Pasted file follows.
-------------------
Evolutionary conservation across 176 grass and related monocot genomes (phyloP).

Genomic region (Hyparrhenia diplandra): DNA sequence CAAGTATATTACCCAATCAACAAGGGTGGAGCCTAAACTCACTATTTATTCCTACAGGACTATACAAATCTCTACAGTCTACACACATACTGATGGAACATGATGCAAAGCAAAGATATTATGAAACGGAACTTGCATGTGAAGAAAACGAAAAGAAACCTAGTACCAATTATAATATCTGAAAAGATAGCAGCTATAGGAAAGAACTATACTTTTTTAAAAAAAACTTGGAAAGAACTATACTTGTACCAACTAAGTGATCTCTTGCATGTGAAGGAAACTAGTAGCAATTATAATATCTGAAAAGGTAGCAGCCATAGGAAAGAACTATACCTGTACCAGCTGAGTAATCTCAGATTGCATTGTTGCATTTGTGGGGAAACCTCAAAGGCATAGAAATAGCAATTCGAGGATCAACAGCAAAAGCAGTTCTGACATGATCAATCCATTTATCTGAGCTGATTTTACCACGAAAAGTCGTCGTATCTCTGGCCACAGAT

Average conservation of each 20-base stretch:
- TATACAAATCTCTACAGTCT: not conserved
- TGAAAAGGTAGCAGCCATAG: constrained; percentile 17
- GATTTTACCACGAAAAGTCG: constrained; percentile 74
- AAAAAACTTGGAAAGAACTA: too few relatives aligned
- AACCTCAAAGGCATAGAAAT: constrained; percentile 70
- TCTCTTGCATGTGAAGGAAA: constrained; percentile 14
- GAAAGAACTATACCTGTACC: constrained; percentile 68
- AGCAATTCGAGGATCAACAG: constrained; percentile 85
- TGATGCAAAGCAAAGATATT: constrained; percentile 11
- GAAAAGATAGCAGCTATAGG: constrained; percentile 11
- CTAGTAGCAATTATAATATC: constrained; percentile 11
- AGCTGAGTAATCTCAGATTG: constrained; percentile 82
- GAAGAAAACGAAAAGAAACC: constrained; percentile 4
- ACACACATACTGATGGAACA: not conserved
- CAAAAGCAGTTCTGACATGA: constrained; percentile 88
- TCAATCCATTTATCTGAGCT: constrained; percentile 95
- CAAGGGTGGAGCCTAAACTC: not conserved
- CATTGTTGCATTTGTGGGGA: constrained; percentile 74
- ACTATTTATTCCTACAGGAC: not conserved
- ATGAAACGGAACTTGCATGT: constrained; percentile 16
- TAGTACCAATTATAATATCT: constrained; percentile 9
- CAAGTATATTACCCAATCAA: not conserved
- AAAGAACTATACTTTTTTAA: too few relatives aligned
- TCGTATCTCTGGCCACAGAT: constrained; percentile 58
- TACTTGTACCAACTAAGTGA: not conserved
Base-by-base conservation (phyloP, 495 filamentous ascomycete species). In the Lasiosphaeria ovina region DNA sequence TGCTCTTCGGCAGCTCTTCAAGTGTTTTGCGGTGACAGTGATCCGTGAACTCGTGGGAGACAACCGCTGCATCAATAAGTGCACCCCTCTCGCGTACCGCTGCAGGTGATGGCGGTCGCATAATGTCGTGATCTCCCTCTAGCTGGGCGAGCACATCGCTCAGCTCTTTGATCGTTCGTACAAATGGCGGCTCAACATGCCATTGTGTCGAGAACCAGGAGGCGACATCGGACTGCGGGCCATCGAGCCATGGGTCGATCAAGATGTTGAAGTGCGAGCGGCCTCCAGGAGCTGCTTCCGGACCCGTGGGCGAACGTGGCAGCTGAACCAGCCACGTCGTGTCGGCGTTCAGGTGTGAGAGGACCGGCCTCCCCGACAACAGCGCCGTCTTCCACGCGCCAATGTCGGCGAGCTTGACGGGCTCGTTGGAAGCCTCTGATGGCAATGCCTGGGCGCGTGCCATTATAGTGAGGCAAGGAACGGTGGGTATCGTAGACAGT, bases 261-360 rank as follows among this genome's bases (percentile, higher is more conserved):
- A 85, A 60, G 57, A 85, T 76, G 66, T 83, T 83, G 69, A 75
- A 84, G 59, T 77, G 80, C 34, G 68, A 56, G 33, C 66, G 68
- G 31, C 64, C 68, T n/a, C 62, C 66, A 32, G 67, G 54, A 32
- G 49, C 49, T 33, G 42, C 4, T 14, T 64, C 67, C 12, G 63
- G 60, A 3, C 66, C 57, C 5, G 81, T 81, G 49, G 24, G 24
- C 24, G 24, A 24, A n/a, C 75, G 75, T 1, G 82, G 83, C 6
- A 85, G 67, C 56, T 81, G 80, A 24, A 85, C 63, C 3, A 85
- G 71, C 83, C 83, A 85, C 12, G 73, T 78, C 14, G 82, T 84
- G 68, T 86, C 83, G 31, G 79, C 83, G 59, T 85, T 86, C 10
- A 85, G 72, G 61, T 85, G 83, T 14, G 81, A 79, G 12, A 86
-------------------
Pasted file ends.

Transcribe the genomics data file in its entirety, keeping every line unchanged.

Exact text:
Evolutionary conservation across 176 grass and related monocot genomes (phyloP).

Genomic region (Hyparrhenia diplandra): DNA sequence CAAGTATATTACCCAATCAACAAGGGTGGAGCCTAAACTCACTATTTATTCCTACAGGACTATACAAATCTCTACAGTCTACACACATACTGATGGAACATGATGCAAAGCAAAGATATTATGAAACGGAACTTGCATGTGAAGAAAACGAAAAGAAACCTAGTACCAATTATAATATCTGAAAAGATAGCAGCTATAGGAAAGAACTATACTTTTTTAAAAAAAACTTGGAAAGAACTATACTTGTACCAACTAAGTGATCTCTTGCATGTGAAGGAAACTAGTAGCAATTATAATATCTGAAAAGGTAGCAGCCATAGGAAAGAACTATACCTGTACCAGCTGAGTAATCTCAGATTGCATTGTTGCATTTGTGGGGAAACCTCAAAGGCATAGAAATAGCAATTCGAGGATCAACAGCAAAAGCAGTTCTGACATGATCAATCCATTTATCTGAGCTGATTTTACCACGAAAAGTCGTCGTATCTCTGGCCACAGAT

Average conservation of each 20-base stretch:
- TATACAAATCTCTACAGTCT: not conserved
- TGAAAAGGTAGCAGCCATAG: constrained; percentile 17
- GATTTTACCACGAAAAGTCG: constrained; percentile 74
- AAAAAACTTGGAAAGAACTA: too few relatives aligned
- AACCTCAAAGGCATAGAAAT: constrained; percentile 70
- TCTCTTGCATGTGAAGGAAA: constrained; percentile 14
- GAAAGAACTATACCTGTACC: constrained; percentile 68
- AGCAATTCGAGGATCAACAG: constrained; percentile 85
- TGATGCAAAGCAAAGATATT: constrained; percentile 11
- GAAAAGATAGCAGCTATAGG: constrained; percentile 11
- CTAGTAGCAATTATAATATC: constrained; percentile 11
- AGCTGAGTAATCTCAGATTG: constrained; percentile 82
- GAAGAAAACGAAAAGAAACC: constrained; percentile 4
- ACACACATACTGATGGAACA: not conserved
- CAAAAGCAGTTCTGACATGA: constrained; percentile 88
- TCAATCCATTTATCTGAGCT: constrained; percentile 95
- CAAGGGTGGAGCCTAAACTC: not conserved
- CATTGTTGCATTTGTGGGGA: constrained; percentile 74
- ACTATTTATTCCTACAGGAC: not conserved
- ATGAAACGGAACTTGCATGT: constrained; percentile 16
- TAGTACCAATTATAATATCT: constrained; percentile 9
- CAAGTATATTACCCAATCAA: not conserved
- AAAGAACTATACTTTTTTAA: too few relatives aligned
- TCGTATCTCTGGCCACAGAT: constrained; percentile 58
- TACTTGTACCAACTAAGTGA: not conserved
Base-by-base conservation (phyloP, 495 filamentous ascomycete species). In the Lasiosphaeria ovina region DNA sequence TGCTCTTCGGCAGCTCTTCAAGTGTTTTGCGGTGACAGTGATCCGTGAACTCGTGGGAGACAACCGCTGCATCAATAAGTGCACCCCTCTCGCGTACCGCTGCAGGTGATGGCGGTCGCATAATGTCGTGATCTCCCTCTAGCTGGGCGAGCACATCGCTCAGCTCTTTGATCGTTCGTACAAATGGCGGCTCAACATGCCATTGTGTCGAGAACCAGGAGGCGACATCGGACTGCGGGCCATCGAGCCATGGGTCGATCAAGATGTTGAAGTGCGAGCGGCCTCCAGGAGCTGCTTCCGGACCCGTGGGCGAACGTGGCAGCTGAACCAGCCACGTCGTGTCGGCGTTCAGGTGTGAGAGGACCGGCCTCCCCGACAACAGCGCCGTCTTCCACGCGCCAATGTCGGCGAGCTTGACGGGCTCGTTGGAAGCCTCTGATGGCAATGCCTGGGCGCGTGCCATTATAGTGAGGCAAGGAACGGTGGGTATCGTAGACAGT, bases 261-360 rank as follows among this genome's bases (percentile, higher is more conserved):
- A 85, A 60, G 57, A 85, T 76, G 66, T 83, T 83, G 69, A 75
- A 84, G 59, T 77, G 80, C 34, G 68, A 56, G 33, C 66, G 68
- G 31, C 64, C 68, T n/a, C 62, C 66, A 32, G 67, G 54, A 32
- G 49, C 49, T 33, G 42, C 4, T 14, T 64, C 67, C 12, G 63
- G 60, A 3, C 66, C 57, C 5, G 81, T 81, G 49, G 24, G 24
- C 24, G 24, A 24, A n/a, C 75, G 75, T 1, G 82, G 83, C 6
- A 85, G 67, C 56, T 81, G 80, A 24, A 85, C 63, C 3, A 85
- G 71, C 83, C 83, A 85, C 12, G 73, T 78, C 14, G 82, T 84
- G 68, T 86, C 83, G 31, G 79, C 83, G 59, T 85, T 86, C 10
- A 85, G 72, G 61, T 85, G 83, T 14, G 81, A 79, G 12, A 86